Washington, D.C. hosted two large political marches. Both emphasized women’s issues, but the contrast between them couldn’t be more stark.
The first event marked the 46th time peaceful protesters have asked politicians to defend the most fundamental right, the right to life, for the hundreds of thousands of babies who are aborted in America each year.
The other was the “Women’s March,” a two-year-old amalgamation of radical leftists that was founded to protest Donald Trump’s victory in the 2016 presidential election.
One event has been a media darling from its very inception, enjoying fawning coverage of even its most mundane activities, as well as triumphantproclamations that it represents a “turning point in American politics.” The other, despite drawing hundreds of thousands of attendees every year, often in freezing cold temperatures, has largely beenignored or even dismissed by the mainstream media.
You can probably guess which one is which.
The Women’s March is the one that gets showered with adulation in the press, while the March for Life apparently doesn’t have the “right kind” of women to warrant such slavish media attention.
This year was shaping up to be no different, with major networks preparing to roll out the red carpet and treat the Women’s March to a glut of free nationwide publicity. In the days and weeks leading up to the Women’s March, however, that plan was called into question.
Just before Christmas, Tablet magazine dropped a bombshell report detailing the rampant anti-Semitism of three of the four original co-chairs of the Women’s March: Tamika Mallory, Linda Sarsour, and Cameron Perez. Those are the same three women Glamour named “Women of the Year,” Fortune listed among the “World’s 50 Greatest Leaders,” and Time put on its Top 100 list.
Now, though, the Women’s March is mired in controversy, and several of the movement’s “partners,” including the Democratic National Committee (DNC) and Southern Poverty Law Center (SPLC), ended their affiliations with the group.
It’s unclear what the final straw was, because previous allegations of anti-Semitism on the part of Women’s March organizers have done little to curb media enthusiasm for the movement.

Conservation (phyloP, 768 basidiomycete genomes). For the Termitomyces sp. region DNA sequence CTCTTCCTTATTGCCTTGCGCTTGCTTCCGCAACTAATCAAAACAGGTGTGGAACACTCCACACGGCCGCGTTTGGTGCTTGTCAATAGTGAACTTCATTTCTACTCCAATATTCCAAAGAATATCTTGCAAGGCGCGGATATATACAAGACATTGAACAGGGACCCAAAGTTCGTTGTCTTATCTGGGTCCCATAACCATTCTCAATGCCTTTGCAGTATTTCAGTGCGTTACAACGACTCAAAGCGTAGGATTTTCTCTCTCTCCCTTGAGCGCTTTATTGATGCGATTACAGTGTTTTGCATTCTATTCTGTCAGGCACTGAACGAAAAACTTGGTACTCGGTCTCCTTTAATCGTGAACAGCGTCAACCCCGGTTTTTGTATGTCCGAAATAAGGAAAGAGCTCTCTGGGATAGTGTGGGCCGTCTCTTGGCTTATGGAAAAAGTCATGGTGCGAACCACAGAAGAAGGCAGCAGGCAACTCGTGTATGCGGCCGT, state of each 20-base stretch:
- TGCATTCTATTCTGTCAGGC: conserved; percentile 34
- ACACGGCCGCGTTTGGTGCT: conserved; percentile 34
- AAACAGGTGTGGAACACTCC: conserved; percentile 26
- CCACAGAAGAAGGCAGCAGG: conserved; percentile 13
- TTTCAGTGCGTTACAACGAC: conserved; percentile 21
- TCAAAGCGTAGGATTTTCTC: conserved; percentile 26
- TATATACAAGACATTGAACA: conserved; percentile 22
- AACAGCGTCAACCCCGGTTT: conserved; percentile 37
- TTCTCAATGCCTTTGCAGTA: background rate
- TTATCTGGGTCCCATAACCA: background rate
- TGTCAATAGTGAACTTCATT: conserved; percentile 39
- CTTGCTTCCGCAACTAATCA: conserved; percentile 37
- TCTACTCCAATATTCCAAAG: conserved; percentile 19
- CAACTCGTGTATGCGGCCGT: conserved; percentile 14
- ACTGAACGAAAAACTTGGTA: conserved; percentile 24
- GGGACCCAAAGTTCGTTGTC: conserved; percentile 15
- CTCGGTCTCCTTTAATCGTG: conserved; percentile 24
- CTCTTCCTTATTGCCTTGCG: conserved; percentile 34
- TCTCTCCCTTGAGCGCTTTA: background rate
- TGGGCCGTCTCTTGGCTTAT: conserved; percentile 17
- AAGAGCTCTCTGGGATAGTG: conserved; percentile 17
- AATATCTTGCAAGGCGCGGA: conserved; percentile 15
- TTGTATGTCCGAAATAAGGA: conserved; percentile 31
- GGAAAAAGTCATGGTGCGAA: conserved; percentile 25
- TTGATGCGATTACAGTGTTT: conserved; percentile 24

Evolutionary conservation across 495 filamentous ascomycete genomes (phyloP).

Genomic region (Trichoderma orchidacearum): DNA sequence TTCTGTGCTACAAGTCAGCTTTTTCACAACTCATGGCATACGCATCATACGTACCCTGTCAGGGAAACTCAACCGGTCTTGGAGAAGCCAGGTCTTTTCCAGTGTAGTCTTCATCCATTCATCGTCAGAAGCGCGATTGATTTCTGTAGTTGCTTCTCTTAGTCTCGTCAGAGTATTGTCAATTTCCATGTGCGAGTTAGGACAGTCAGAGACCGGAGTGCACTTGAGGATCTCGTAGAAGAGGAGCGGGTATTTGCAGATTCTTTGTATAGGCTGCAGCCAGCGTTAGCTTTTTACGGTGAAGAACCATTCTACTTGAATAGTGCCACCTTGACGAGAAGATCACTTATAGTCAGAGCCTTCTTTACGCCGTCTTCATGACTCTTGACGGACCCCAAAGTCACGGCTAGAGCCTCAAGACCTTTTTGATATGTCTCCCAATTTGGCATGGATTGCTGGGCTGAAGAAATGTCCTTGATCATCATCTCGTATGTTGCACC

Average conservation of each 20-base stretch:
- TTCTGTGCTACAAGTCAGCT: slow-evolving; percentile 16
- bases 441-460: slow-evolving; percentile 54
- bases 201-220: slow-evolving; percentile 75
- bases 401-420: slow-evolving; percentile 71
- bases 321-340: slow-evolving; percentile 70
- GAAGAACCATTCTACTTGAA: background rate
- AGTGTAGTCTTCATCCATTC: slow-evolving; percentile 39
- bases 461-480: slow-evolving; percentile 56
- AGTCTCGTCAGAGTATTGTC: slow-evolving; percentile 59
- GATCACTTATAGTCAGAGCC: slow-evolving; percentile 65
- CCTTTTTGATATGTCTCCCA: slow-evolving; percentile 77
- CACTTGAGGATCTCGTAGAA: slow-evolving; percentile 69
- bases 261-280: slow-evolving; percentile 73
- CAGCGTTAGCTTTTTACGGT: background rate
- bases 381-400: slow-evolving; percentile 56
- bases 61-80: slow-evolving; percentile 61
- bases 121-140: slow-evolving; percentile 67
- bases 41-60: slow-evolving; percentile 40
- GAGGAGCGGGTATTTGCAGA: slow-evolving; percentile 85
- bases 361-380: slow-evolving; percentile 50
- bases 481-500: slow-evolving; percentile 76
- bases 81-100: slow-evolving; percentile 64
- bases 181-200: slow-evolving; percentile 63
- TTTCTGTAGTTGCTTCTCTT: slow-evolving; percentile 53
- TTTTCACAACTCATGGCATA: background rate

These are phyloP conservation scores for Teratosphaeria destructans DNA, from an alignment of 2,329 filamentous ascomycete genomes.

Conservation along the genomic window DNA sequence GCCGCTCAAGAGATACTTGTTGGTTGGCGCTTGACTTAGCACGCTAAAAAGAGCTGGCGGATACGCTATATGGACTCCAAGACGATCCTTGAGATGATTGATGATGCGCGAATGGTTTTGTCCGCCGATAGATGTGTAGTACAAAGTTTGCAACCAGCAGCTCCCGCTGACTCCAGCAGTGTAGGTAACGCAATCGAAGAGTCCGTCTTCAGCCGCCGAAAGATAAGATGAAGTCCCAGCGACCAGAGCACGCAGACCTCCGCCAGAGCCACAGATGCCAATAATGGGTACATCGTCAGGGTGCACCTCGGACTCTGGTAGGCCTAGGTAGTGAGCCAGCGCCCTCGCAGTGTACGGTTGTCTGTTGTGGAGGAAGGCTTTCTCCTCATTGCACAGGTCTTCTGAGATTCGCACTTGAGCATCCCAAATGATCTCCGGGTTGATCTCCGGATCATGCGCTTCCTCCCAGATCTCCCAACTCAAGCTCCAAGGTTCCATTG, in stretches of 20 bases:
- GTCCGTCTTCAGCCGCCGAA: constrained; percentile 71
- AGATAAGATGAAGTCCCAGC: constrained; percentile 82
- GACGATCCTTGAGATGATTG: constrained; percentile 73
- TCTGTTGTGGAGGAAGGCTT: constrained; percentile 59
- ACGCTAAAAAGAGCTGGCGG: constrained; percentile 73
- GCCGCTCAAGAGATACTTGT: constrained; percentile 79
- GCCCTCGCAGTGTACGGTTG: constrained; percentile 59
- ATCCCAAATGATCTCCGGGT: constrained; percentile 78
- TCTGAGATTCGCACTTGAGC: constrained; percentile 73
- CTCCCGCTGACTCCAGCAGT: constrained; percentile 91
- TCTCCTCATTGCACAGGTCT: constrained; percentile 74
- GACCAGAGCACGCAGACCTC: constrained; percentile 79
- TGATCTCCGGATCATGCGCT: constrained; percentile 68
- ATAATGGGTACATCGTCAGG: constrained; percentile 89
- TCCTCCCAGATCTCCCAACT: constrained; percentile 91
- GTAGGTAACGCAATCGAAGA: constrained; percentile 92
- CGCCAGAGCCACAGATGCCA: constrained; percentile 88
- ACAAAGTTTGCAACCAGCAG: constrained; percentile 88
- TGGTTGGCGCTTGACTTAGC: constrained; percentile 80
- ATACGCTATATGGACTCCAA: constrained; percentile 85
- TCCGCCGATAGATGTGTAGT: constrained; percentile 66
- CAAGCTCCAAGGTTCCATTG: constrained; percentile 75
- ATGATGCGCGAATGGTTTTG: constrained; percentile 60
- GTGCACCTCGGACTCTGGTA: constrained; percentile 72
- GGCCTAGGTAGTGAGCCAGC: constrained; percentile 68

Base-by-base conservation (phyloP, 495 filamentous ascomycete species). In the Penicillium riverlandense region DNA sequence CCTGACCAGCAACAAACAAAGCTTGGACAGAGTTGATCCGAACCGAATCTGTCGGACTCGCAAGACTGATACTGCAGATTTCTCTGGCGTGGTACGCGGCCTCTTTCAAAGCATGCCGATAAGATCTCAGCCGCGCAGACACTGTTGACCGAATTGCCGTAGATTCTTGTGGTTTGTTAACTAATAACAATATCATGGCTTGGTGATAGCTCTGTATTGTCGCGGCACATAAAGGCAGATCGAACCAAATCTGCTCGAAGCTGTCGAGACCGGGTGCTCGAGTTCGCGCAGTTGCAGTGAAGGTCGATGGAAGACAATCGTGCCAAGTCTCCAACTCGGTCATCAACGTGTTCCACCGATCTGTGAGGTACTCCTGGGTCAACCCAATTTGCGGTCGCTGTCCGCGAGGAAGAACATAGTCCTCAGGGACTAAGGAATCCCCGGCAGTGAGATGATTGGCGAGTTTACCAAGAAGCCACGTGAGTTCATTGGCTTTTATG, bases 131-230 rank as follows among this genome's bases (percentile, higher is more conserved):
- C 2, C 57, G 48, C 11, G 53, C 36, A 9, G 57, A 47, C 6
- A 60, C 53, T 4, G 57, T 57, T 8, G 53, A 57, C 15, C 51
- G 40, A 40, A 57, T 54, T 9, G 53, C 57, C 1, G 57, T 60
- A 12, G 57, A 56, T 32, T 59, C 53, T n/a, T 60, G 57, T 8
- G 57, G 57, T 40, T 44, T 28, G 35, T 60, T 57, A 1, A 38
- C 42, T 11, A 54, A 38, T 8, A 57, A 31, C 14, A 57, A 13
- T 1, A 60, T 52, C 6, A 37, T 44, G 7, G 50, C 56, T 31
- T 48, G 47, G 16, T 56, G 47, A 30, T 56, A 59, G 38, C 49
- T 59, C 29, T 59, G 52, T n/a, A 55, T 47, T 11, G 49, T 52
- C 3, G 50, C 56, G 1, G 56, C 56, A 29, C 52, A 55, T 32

For example, Mallory’s close, years-long relationship with Louis Farrakhan, a wildly anti-Semitic black nationalist leader whose Nation of Islam group teaches that white people are artificial subhumans “grafted” to be evil oppressors by a mad scientist named Yakoob, evidently wasn’t enough to discredit the Women’s March in the eyes of the media.
Big name liberals in politics and media also didn’t seem to mind when it became clear that Sarsour had used the Nation of Islam’s “Fruit of Islam” paramilitary group as private security. Nor did they object when Sarsour used the Women’s March platform to call President Trump a “fascist,” declare that America is “a country that was founded on the extermination of indigenous people,” and assert that Senate Minority Leader Chuck Schumer is unqualified to negotiate on immigration reform because he is white.
Apart from a few Jewish outlets, the wider media establishment didn’t even raise much of a fuss after Tablet revealed that Perez and Mallory accused Jews of being leaders of the American slave trade during the very first meeting to organize what would later become the Women’s March, in 2016.
In fact, ABC gave Mallory the chance to come on one of the most popular daytime TV shows in America, The View, to present her perspective just days before the Women’s March. It was only after Mallory repeatedly refused to condemn Louis Farrakhan on national television that groups like the DNC, the SPLC, and EMILY’s List finally decided to withdraw their support for the Women’s March.
Fortunately, there was an alternative to the Women’s March that didn’t require participants to hobnob with anti-Semites, and it was called the March for Life.
Unlike many in the anti-Trump “resistance” movement, pro-lifers respect free speech and open political discourse. That’s why you can count on the March for Life to take place next year, and every year, long after the Women’s March fades into an uncomfortable memory.
Martha Boneta (@ParisBarns) is a policy adviser in Washington, D.C. and a nationally recognized farmer on her family farm, Liberty Farm.
The views and opinions expressed in this commentary are those of the author and do not reflect the official position of The Daily Caller.